Friday, 18 April 2014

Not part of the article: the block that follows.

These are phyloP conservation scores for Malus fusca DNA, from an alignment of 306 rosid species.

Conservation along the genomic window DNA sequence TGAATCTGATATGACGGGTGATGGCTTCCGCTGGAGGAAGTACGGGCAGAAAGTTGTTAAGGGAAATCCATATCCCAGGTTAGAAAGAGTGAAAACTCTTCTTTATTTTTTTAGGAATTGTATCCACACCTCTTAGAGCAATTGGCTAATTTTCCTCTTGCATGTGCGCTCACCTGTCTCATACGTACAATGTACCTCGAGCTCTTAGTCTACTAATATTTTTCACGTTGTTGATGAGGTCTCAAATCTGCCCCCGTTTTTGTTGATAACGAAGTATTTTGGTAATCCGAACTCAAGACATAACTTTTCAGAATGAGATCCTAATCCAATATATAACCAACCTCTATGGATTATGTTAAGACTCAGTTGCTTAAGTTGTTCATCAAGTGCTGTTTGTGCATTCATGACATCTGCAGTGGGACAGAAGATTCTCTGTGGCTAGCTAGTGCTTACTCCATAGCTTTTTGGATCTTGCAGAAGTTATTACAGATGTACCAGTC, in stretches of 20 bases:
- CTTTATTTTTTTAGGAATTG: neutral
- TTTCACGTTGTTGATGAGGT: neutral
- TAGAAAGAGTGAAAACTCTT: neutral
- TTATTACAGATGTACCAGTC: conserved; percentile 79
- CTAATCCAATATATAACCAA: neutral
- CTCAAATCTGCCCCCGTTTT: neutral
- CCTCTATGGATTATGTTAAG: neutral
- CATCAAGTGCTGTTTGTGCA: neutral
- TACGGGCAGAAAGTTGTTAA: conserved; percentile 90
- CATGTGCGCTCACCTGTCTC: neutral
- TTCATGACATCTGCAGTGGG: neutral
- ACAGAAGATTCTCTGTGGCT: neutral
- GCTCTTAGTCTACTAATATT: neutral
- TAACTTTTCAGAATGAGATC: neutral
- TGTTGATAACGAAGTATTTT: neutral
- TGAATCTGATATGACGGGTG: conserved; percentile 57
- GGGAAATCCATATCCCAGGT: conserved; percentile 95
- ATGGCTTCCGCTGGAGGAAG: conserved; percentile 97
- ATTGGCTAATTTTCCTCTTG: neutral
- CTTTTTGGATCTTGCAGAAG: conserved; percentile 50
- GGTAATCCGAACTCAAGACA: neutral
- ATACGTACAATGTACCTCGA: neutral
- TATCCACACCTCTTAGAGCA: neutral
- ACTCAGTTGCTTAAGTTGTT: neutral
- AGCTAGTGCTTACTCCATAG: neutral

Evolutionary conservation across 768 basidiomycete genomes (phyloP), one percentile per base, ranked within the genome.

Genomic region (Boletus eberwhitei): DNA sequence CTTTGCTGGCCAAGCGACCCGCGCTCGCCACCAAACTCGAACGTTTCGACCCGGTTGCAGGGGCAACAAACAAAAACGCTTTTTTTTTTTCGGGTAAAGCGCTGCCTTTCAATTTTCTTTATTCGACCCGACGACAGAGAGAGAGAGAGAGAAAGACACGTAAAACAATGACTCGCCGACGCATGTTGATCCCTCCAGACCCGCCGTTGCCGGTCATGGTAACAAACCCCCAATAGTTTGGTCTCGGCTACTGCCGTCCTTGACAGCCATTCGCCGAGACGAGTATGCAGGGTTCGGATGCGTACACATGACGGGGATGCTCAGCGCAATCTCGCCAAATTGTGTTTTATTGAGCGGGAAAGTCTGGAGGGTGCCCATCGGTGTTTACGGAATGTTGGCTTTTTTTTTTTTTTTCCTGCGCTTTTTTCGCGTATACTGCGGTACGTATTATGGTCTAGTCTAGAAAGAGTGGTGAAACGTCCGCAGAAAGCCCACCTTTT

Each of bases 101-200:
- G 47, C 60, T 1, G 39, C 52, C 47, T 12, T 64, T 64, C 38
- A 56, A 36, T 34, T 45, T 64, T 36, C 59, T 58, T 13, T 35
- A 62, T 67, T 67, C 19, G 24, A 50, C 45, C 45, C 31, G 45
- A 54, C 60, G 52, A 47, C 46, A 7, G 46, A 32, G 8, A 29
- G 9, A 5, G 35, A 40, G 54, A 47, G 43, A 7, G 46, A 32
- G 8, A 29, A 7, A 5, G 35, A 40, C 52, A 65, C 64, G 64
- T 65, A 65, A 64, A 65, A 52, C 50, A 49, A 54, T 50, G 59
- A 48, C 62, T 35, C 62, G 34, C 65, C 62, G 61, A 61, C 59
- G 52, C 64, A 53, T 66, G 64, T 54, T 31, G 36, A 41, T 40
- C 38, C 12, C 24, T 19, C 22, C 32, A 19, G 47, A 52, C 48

The sign makes me smile. It’s outside a pub on the road to Exeter, a pub that is primed and cocked for the Easter weekend. As we drive past I see the sign that makes me smile. ‘Something for the kiddies, Good Friday Easter egg hunt, 3pm, SHARP!’ So what makes me smile? The use of the word kiddies seems archaic, as if the person who wrote it wasn’t used to dealing with kids; it makes me wonder if this Easter egg hunt for the kiddies is something that has been put on under pressure perhaps, from an area manager, brewery rep or partner. And then the exclamatory use of ‘SHARP!’ — now that really made me smile. If dealing with kids you’d expect a free and easy manner, but this suggests something closer to a sergeant-major ordering reluctant recruits about, getting them to do something on the double. And this sign makes me then think about the language that publicans and brewers and their PR people use — sometimes it feels as if a Thesaurus has been dredged with a deep sea net and all manner of words have been brought to the surface, some of them lying there, flapping about and gasping for breath. Things are, of course, awesome; let’s smash it (what? a window, a tea cup?); it’s all been brought to the customer with passion (what with blood, sweat and tears? sounds a bit unhygienic to me); and naturally everyone is ready to rock. And back in that pub this afternoon the kiddies will be expected to turn up sharp at 3pm and look for their Easter eggs. Woe betide any that turn up late.